Court Orders NY Attorney General to Withdraw Letter Saying $464 Million Trump Bond Not ‘Impossible’

Catherine Yang
By Catherine Yang
March 21, 2024Judiciary
Court Orders NY Attorney General to Withdraw Letter Saying $464 Million Trump Bond Not ‘Impossible’
(Left) Former President Donald Trump. (Right) New York Attorney General Letitia James. (Brandon Bell; David Dee Delgado/Getty Images)

Shortly after New York Attorney General Letitia James filed a letter asking the court to “not consider” the $464 million bond former President Donald Trump needs to post—in order to bar her office from seizing his assets while he appeals—to be a “practical impossibility,” the court ordered her to remove it.

The letter was attached to a request to file a surreply—a reply to a reply—which is generally not done unless the court grants express permission.

In a March 21 letter, the defense argued that, predictably, the letter received widespread media coverage even though it was “improperly filed” and taken down the same day, refiled with only the request and no letter.

“The Court may draw its own conclusions about the propriety of this maneuver. In doing so, the Court is ‘not required to exhibit a naiveté from which ordinary citizens are free,’” the defense wrote, urging the court to deny the attorney general’s request.

In the original letter, Ms. James had asked the court not to accept the testimonies of a Trump attorney and broker who detailed the efforts they’d gone through in trying to obtain a $464 million bond, claiming they were unreliable sources. The defense faulted the state for not providing any “reason to doubt any of their assertions,” however, and only making a blanket statement.

“While attempting to cynically and wrongfully tar the Defendants’ witnesses as ‘unreliable,’  the Attorney General does not actually dispute the truth of a single one of their specific claims,” the letter reads.

The sworn affidavits submitted revealed that the defense had sought out the large bond since before final judgment was entered—raising the fine from $250 million to more than $350 million during the last days of trial—and that four brokers negotiating with 30-plus surety companies still resulted in no deal. One of the brokers provided additional context, saying a $100 million bond was considered large and a $464 million bond (which includes the ordered interest) is something few sureties have the ability to issue and would only do for large publicly traded companies.

The attorney general had argued that these affidavits still didn’t provide enough information on why the defendants had been turned down, suggesting that the Trump Organization assets are not as valuable as the defense claims.

The defense sought to rebut several such details in the March 21 letter to the court, arguing that the state was wrong in its assertion that the defendants didn’t spend enough time trying to obtain a bond, arguing they had undergone critical negotiations just this past week and efforts were ongoing even while the defense tried to obtain a stay.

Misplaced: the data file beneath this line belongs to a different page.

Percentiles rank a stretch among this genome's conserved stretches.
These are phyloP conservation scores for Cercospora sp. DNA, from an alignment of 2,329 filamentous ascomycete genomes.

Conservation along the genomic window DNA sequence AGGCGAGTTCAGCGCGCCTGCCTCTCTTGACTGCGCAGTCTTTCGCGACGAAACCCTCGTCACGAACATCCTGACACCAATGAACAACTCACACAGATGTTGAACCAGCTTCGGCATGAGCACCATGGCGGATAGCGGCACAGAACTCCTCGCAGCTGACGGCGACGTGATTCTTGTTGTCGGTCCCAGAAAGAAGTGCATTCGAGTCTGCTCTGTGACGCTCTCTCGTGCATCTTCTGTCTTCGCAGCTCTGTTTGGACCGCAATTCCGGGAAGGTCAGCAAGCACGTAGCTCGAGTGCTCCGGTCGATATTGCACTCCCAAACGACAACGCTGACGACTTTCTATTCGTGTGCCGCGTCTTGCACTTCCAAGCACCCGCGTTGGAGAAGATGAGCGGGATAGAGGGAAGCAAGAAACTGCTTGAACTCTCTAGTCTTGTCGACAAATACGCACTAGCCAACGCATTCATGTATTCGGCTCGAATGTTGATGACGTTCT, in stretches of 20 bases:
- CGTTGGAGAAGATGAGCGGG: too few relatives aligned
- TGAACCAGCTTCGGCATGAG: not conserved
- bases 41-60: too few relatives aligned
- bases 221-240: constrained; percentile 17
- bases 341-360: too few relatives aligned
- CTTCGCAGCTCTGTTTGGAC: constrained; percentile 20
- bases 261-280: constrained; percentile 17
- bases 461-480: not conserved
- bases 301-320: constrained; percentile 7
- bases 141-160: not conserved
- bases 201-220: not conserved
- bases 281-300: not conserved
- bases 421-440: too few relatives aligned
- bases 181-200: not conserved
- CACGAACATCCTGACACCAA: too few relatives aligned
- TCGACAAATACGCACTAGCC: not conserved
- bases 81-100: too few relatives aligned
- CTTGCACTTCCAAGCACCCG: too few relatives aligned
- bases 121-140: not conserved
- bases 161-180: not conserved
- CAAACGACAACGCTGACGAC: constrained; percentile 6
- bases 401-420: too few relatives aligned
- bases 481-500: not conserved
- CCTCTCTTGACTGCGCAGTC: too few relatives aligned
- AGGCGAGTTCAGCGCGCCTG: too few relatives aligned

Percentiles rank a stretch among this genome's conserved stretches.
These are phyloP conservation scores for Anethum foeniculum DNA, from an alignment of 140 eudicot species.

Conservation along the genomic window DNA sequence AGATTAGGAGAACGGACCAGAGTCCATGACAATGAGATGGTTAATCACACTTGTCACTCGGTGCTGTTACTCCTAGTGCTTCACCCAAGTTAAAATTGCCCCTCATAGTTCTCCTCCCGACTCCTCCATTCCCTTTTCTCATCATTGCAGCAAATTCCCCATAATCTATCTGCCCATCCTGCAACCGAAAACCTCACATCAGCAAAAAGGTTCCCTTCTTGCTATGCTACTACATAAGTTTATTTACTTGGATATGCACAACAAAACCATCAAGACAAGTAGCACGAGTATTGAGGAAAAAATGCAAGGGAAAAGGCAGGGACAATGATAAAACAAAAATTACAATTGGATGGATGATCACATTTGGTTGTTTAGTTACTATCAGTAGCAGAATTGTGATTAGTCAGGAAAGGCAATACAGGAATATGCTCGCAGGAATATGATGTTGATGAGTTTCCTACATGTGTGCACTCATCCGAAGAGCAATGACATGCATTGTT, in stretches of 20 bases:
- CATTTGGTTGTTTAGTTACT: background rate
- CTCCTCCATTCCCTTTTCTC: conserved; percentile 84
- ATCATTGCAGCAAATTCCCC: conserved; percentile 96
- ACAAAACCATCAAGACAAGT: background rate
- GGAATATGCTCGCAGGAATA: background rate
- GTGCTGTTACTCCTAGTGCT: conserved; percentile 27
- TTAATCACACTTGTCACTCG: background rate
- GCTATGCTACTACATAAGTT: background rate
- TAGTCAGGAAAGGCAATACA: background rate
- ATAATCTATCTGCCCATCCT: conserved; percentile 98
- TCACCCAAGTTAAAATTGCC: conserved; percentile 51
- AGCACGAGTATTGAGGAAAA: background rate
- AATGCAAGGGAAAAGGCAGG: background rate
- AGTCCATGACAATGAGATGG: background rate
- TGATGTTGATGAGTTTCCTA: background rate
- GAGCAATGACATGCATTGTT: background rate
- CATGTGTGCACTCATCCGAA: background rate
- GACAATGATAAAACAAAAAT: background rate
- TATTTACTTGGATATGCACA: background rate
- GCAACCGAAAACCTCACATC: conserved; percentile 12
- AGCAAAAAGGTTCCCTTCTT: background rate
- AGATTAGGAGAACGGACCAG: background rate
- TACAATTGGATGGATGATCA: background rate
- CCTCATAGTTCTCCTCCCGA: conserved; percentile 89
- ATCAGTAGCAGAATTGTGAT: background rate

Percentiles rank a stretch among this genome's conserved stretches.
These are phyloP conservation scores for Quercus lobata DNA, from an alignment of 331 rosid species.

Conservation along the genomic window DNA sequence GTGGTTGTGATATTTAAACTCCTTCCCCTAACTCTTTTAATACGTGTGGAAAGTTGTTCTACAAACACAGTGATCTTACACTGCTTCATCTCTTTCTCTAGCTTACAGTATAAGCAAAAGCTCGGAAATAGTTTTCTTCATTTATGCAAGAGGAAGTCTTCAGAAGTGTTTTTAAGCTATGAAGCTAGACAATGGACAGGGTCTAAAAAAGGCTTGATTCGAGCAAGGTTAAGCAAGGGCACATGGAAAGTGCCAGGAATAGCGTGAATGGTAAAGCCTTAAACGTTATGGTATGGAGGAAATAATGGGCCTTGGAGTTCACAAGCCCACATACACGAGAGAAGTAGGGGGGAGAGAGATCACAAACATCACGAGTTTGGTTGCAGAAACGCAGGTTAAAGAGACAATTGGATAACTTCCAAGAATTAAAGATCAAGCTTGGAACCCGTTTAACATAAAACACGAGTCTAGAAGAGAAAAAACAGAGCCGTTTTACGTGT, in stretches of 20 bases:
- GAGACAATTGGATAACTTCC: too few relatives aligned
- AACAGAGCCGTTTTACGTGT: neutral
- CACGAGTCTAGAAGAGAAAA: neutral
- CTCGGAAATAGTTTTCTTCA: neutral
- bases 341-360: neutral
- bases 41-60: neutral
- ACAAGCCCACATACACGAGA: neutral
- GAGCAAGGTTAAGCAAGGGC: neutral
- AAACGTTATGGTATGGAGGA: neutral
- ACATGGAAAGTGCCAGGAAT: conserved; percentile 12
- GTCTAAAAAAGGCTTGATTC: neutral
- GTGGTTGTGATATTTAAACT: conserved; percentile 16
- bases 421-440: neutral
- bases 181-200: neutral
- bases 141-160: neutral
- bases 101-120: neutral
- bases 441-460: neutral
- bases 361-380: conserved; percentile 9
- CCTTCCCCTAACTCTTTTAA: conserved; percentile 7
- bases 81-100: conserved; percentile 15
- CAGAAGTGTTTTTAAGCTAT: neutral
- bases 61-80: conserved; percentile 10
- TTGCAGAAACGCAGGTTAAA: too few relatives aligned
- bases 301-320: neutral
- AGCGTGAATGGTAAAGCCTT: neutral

“The Attorney General is inartfully attempting a losing argument of ‘heads I win, tails you lose,’” the letter reads.

How Much Cash?

After these negotiations, the defense found a $464 million bond would require about $557 million cash, on top of any operating expenses to continue Trump Organization, because sureties require about 120 percent as collateral, plus additional premiums.

This is at least $200 million more than the original judgment figure, for which the defense could have put in an escrow account if the cash was available.

The attorney general had suggested that the defense be required to put up a total of $464 million through several “smaller” bonds of $100 million or $200 million apiece, and the defense argued that this does not resolve the cash issue.

Fire Sale?

President Trump had posted on social media that to divest of his buildings in a “fire sale” would create irreparable damage—he would lose the buildings he was appealing to keep through the process of appeal.

“Perhaps worst of all, the Attorney General argues that Defendants should be forced to dispose of iconic, multi-billion-dollar real-estate holdings in a ‘fire sale,’” the letter reads. They called it “textbook irreparable injury” to require the defendants to appeal without penalty only after taking such losses.

“It would be completely illogical—and the definition of an unconstitutional Excessive Fine and a Taking—to require Defendants to sell properties at all, and especially in a ‘fire sale,’ in order to be able to appeal the lawless Supreme Court judgment, as that would cause harm that cannot be repaired once the Defendants do win, as is overwhelmingly likely, on appeal,” the defense argued.

They additionally cited several media articles and editorials opining on the shocking figure the state is demanding from President Trump and Ms. James’s possible political motives.

The state had also argued that if the defense knew they couldn’t get a $464 million bond, they should have “at a minimum consented to have their real estate interests held by Supreme Court to satisfy the judgment.”

“The suggestion is both impractical and unjust,” the defense argued. “The Attorney General cites no New York case law to support this contention.”

The case indeed puts Trump Organization in uncharted territory; the appeals court has put a temporary stay on the judgment orders that would prohibit Eric Trump and Donald Trump Jr. from continuing to run the company, but it may lift the administrative stay after ruling on present motions. The trial court had also ordered monitorship of the Trump Organization to continue and the appointment of an additional risk officer.

From The Epoch Times

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